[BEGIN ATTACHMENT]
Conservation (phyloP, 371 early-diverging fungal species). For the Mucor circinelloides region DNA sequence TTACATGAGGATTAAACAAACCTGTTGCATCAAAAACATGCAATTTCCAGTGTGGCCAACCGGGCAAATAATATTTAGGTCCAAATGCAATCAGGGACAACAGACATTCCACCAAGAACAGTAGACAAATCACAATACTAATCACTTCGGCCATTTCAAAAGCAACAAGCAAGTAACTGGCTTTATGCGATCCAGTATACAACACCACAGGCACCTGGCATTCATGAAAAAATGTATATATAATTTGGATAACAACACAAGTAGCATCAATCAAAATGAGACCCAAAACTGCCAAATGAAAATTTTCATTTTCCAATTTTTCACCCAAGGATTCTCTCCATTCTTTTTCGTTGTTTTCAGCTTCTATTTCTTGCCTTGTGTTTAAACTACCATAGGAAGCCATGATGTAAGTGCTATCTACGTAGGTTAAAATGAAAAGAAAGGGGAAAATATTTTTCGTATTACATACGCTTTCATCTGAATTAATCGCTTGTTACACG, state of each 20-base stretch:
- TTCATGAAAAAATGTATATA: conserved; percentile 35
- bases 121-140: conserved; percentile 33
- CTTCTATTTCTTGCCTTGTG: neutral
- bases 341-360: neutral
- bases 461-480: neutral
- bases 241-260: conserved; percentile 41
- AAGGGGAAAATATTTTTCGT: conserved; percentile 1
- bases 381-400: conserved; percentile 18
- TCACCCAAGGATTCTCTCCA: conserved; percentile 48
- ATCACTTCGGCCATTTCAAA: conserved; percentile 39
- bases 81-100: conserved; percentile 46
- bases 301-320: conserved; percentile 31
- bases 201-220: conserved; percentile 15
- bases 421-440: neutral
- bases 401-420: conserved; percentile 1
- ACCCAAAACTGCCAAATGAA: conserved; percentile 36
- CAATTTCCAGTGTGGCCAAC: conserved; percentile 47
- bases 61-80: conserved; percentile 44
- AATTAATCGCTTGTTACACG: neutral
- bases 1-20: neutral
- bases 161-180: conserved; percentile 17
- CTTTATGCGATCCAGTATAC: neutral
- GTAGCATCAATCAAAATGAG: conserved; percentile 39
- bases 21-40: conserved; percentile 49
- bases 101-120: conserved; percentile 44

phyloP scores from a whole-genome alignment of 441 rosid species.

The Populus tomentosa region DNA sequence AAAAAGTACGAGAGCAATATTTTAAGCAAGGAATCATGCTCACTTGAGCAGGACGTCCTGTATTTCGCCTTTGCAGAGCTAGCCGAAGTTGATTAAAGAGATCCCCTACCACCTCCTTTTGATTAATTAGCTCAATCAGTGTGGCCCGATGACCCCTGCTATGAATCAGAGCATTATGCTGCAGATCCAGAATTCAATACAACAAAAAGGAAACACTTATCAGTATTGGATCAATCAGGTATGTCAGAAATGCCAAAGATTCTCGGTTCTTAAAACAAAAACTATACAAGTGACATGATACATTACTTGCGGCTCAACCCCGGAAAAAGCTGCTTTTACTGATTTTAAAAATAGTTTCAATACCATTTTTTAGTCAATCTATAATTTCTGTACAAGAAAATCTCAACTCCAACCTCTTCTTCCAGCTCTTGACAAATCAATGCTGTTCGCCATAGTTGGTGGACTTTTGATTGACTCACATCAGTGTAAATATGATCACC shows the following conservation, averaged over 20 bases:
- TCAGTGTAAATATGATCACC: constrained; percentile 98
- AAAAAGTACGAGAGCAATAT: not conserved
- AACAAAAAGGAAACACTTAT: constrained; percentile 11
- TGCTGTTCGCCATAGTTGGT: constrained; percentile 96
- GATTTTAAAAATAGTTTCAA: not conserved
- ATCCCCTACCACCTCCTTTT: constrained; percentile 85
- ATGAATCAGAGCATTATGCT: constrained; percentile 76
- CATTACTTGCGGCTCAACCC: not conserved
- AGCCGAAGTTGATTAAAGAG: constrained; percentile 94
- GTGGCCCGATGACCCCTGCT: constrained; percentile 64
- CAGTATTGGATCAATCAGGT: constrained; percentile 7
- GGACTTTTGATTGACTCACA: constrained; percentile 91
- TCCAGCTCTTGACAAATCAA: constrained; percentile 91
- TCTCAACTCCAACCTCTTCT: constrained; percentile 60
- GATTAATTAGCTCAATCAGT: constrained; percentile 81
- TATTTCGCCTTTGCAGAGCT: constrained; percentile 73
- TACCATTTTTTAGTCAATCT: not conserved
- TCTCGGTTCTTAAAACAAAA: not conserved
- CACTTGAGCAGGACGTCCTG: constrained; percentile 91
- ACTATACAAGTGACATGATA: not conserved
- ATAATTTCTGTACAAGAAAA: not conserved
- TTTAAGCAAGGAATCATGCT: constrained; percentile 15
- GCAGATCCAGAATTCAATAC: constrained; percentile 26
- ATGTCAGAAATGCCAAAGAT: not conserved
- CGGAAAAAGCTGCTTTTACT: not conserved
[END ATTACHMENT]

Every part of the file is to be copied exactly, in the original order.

Conservation (phyloP, 371 early-diverging fungal species). For the Mucor circinelloides region DNA sequence TTACATGAGGATTAAACAAACCTGTTGCATCAAAAACATGCAATTTCCAGTGTGGCCAACCGGGCAAATAATATTTAGGTCCAAATGCAATCAGGGACAACAGACATTCCACCAAGAACAGTAGACAAATCACAATACTAATCACTTCGGCCATTTCAAAAGCAACAAGCAAGTAACTGGCTTTATGCGATCCAGTATACAACACCACAGGCACCTGGCATTCATGAAAAAATGTATATATAATTTGGATAACAACACAAGTAGCATCAATCAAAATGAGACCCAAAACTGCCAAATGAAAATTTTCATTTTCCAATTTTTCACCCAAGGATTCTCTCCATTCTTTTTCGTTGTTTTCAGCTTCTATTTCTTGCCTTGTGTTTAAACTACCATAGGAAGCCATGATGTAAGTGCTATCTACGTAGGTTAAAATGAAAAGAAAGGGGAAAATATTTTTCGTATTACATACGCTTTCATCTGAATTAATCGCTTGTTACACG, state of each 20-base stretch:
- TTCATGAAAAAATGTATATA: conserved; percentile 35
- bases 121-140: conserved; percentile 33
- CTTCTATTTCTTGCCTTGTG: neutral
- bases 341-360: neutral
- bases 461-480: neutral
- bases 241-260: conserved; percentile 41
- AAGGGGAAAATATTTTTCGT: conserved; percentile 1
- bases 381-400: conserved; percentile 18
- TCACCCAAGGATTCTCTCCA: conserved; percentile 48
- ATCACTTCGGCCATTTCAAA: conserved; percentile 39
- bases 81-100: conserved; percentile 46
- bases 301-320: conserved; percentile 31
- bases 201-220: conserved; percentile 15
- bases 421-440: neutral
- bases 401-420: conserved; percentile 1
- ACCCAAAACTGCCAAATGAA: conserved; percentile 36
- CAATTTCCAGTGTGGCCAAC: conserved; percentile 47
- bases 61-80: conserved; percentile 44
- AATTAATCGCTTGTTACACG: neutral
- bases 1-20: neutral
- bases 161-180: conserved; percentile 17
- CTTTATGCGATCCAGTATAC: neutral
- GTAGCATCAATCAAAATGAG: conserved; percentile 39
- bases 21-40: conserved; percentile 49
- bases 101-120: conserved; percentile 44

phyloP scores from a whole-genome alignment of 441 rosid species.

The Populus tomentosa region DNA sequence AAAAAGTACGAGAGCAATATTTTAAGCAAGGAATCATGCTCACTTGAGCAGGACGTCCTGTATTTCGCCTTTGCAGAGCTAGCCGAAGTTGATTAAAGAGATCCCCTACCACCTCCTTTTGATTAATTAGCTCAATCAGTGTGGCCCGATGACCCCTGCTATGAATCAGAGCATTATGCTGCAGATCCAGAATTCAATACAACAAAAAGGAAACACTTATCAGTATTGGATCAATCAGGTATGTCAGAAATGCCAAAGATTCTCGGTTCTTAAAACAAAAACTATACAAGTGACATGATACATTACTTGCGGCTCAACCCCGGAAAAAGCTGCTTTTACTGATTTTAAAAATAGTTTCAATACCATTTTTTAGTCAATCTATAATTTCTGTACAAGAAAATCTCAACTCCAACCTCTTCTTCCAGCTCTTGACAAATCAATGCTGTTCGCCATAGTTGGTGGACTTTTGATTGACTCACATCAGTGTAAATATGATCACC shows the following conservation, averaged over 20 bases:
- TCAGTGTAAATATGATCACC: constrained; percentile 98
- AAAAAGTACGAGAGCAATAT: not conserved
- AACAAAAAGGAAACACTTAT: constrained; percentile 11
- TGCTGTTCGCCATAGTTGGT: constrained; percentile 96
- GATTTTAAAAATAGTTTCAA: not conserved
- ATCCCCTACCACCTCCTTTT: constrained; percentile 85
- ATGAATCAGAGCATTATGCT: constrained; percentile 76
- CATTACTTGCGGCTCAACCC: not conserved
- AGCCGAAGTTGATTAAAGAG: constrained; percentile 94
- GTGGCCCGATGACCCCTGCT: constrained; percentile 64
- CAGTATTGGATCAATCAGGT: constrained; percentile 7
- GGACTTTTGATTGACTCACA: constrained; percentile 91
- TCCAGCTCTTGACAAATCAA: constrained; percentile 91
- TCTCAACTCCAACCTCTTCT: constrained; percentile 60
- GATTAATTAGCTCAATCAGT: constrained; percentile 81
- TATTTCGCCTTTGCAGAGCT: constrained; percentile 73
- TACCATTTTTTAGTCAATCT: not conserved
- TCTCGGTTCTTAAAACAAAA: not conserved
- CACTTGAGCAGGACGTCCTG: constrained; percentile 91
- ACTATACAAGTGACATGATA: not conserved
- ATAATTTCTGTACAAGAAAA: not conserved
- TTTAAGCAAGGAATCATGCT: constrained; percentile 15
- GCAGATCCAGAATTCAATAC: constrained; percentile 26
- ATGTCAGAAATGCCAAAGAT: not conserved
- CGGAAAAAGCTGCTTTTACT: not conserved